With the holidays approaching, it’s time to recommend books to give the wine lovers on your list. Here are my top picks from among wine books released this year.
“ The Drops of God 1 ” (Vertical, $15), by Tadashi Agi and Shu Okimoto, is the manga cartoon serial that ignited a wine revolution in Japan, freshly translated into English. The series is credited with educating a new generation of wine lovers in Japan, and wines that are mentioned in its story have sold like wildfire. The plot is appropriately melodramatic: The son of Japan’s most eminent wine writer is forced by his dead father’s will to compete against the country’s most talented young wine critic to identify the 12 most wonderful wines ever made, plus one called “The Drops of God.” The contest is nowhere near finished by the end of Volume 1, but along the way we learn how to (flamboyantly) decant old Burgundy, and we find out how fabulous vintages of first-growth Bordeaux strangely remind everyone of the same art masterpiece. It’s a fun, easy read.
Anyone who has traveled the Finger Lakes or just enjoyed one of its Rieslings should read Evan Dawson’s “ Summer in a Glass: The Coming of Age of Winemaking in the Finger Lakes ” (Sterling Epicure, $20). Dawson, a TV news anchor in Rochester, N.Y., is also managing editor of New York Cork Report, an online magazine that covers the Empire State’s wine industry like a blanket. Reading his book, you will see, smell and feel the drive along each of the Finger Lakes and emerge on a first-name basis with the vintners who are forging a regional identity with their wines and setting a high bar for quality all along the East Coast. Dawson captures the personalities behind labels such as Ravines, Red Newt, Anthony Road and many more, and brings the flavors of their wines alive on the page with an ease that invites the reader to participate rather than simply witness. It’s a hard book to put down.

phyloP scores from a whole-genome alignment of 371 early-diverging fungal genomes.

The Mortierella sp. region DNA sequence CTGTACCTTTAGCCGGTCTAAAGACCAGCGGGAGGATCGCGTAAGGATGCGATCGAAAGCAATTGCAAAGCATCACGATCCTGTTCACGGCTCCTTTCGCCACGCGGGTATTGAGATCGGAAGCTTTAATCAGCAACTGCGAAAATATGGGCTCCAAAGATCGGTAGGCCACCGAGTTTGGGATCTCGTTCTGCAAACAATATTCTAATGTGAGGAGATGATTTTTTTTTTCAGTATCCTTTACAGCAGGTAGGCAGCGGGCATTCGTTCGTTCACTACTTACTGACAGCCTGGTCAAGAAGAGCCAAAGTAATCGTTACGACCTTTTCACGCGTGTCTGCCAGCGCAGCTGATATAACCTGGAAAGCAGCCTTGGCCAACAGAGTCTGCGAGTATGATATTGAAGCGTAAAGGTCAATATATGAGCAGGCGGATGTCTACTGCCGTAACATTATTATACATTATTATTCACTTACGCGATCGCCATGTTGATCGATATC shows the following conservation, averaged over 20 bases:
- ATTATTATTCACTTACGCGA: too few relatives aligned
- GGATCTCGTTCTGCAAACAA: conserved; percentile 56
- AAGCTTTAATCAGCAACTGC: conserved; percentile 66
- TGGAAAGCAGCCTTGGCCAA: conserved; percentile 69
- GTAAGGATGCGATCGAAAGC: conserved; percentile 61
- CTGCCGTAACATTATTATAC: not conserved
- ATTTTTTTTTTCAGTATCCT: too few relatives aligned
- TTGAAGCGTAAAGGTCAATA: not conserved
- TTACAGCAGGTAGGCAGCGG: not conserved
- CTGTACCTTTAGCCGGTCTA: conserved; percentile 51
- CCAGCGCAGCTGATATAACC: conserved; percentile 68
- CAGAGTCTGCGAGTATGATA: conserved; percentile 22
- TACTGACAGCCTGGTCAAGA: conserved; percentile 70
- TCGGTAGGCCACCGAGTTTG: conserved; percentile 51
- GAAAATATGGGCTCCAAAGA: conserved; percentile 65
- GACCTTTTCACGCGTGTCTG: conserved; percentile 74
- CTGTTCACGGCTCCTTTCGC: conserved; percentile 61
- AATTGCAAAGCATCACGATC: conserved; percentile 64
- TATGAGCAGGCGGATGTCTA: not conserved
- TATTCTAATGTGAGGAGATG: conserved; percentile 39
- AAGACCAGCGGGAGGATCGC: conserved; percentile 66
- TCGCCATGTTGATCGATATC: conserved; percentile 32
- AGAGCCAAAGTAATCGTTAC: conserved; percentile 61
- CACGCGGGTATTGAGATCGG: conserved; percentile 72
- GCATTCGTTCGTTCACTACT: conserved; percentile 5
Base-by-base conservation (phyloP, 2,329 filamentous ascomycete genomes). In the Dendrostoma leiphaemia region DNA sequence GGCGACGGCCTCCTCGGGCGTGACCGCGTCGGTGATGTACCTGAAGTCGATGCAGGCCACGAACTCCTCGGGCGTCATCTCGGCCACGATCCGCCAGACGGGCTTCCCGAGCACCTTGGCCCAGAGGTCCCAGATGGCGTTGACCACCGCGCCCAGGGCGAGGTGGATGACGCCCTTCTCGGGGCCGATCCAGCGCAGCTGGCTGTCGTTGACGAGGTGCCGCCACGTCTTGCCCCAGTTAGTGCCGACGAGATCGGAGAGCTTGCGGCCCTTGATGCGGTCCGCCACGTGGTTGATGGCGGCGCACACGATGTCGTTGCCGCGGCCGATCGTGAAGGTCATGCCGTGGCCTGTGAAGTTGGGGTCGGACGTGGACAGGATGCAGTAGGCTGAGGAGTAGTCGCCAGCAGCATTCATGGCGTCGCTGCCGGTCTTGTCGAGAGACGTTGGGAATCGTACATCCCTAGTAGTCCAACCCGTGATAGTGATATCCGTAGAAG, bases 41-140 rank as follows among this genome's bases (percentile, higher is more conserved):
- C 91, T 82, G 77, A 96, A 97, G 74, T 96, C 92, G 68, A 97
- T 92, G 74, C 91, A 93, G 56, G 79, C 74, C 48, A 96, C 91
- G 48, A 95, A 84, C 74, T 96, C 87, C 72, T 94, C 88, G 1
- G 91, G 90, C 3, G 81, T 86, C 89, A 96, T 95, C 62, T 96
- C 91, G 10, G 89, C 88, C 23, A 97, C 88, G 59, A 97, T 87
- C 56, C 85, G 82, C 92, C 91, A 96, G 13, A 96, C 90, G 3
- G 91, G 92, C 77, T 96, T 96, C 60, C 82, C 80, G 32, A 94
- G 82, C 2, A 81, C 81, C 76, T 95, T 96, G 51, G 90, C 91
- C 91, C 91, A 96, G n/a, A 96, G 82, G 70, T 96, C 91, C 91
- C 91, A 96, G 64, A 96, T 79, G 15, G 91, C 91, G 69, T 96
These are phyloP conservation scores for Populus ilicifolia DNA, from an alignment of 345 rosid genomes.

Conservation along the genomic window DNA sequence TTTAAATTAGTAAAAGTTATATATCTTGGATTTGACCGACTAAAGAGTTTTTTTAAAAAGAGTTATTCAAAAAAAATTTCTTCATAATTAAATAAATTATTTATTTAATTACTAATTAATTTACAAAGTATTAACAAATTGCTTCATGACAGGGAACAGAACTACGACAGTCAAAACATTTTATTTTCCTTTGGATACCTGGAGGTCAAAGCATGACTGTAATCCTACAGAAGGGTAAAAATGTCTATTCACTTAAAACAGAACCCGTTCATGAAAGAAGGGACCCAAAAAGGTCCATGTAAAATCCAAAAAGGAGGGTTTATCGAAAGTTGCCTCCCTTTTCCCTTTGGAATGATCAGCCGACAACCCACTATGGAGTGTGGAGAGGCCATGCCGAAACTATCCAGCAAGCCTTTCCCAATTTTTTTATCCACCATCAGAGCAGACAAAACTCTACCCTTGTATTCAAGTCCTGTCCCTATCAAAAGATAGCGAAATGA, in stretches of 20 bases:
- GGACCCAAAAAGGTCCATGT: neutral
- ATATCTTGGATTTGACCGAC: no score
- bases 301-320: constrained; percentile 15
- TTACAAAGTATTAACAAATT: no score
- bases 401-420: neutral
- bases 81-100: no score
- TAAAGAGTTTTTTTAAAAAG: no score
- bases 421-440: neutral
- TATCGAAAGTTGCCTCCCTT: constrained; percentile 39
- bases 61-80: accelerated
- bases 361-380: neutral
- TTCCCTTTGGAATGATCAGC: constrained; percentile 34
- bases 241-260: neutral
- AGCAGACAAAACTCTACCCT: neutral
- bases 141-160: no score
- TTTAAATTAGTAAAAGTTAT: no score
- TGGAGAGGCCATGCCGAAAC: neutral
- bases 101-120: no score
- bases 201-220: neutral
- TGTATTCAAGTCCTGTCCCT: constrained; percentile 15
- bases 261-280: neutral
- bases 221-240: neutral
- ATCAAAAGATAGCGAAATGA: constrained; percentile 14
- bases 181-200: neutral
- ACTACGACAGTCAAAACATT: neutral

I laughed out loud twice in the first five pages of Roy Cloud’s memoir, “ To Burgundy and Back Again: A Tale of Wine, France, and Brotherhood ” (Lyons Press, $17) and regularly thereafter. Cloud is a D.C.-based importer with a strong portfolio of artisanal French wines (look for Vintage 59 on the back label). His title suggests a Tolkien-ish quest, and there is some poignancy in his tale. Yet the book is primarily Cloud’s version of Kermit Lynch’s “Adventures on the Wine Route” (1990), the seminal wine importer memoir, with echoes of Hemingway’s hilarious road trip with Fitzgerald in “A Moveable Feast” and M.F.K. Fisher’s writings on Dijon. I recommend this not just because Cloud is a local, but also because he succeeds in taking us along and showing us France. “The magic of wine does not exist in a vacuum,” he writes; “that magic is defined by the place the wine comes from and the personality behind it.”
The economic downturn has spawned a genre of wine books designed to reassure us that it’s okay to drink cheap wines, and that any wine is good so long as it’s cheap. Canadian writer Natalie MacLean takes another perspective in her new book, “ Unquenchable: A Tipsy Quest for the World’s Best Bargain Wines ” (Perigee, $24). To MacLean, bargain means high value at a reasonable price, not necessarily cheap for cheap’s sake. She roams the world and meets with producers such as Wolf Blass in Australia and South Africa’s Charles Back, creator of the popular Goats do Roam wines. Her chapter on Ontario wines had me planning a trip to Niagara Falls just so I could take the 20-mile detour to Niagara-on-the-Lake wine country. Although each chapter ends with her “field notes from a wine cheapskate,” MacLean’s book is a reminder that bargain wine can be an adventure, not just a lowest common denominator.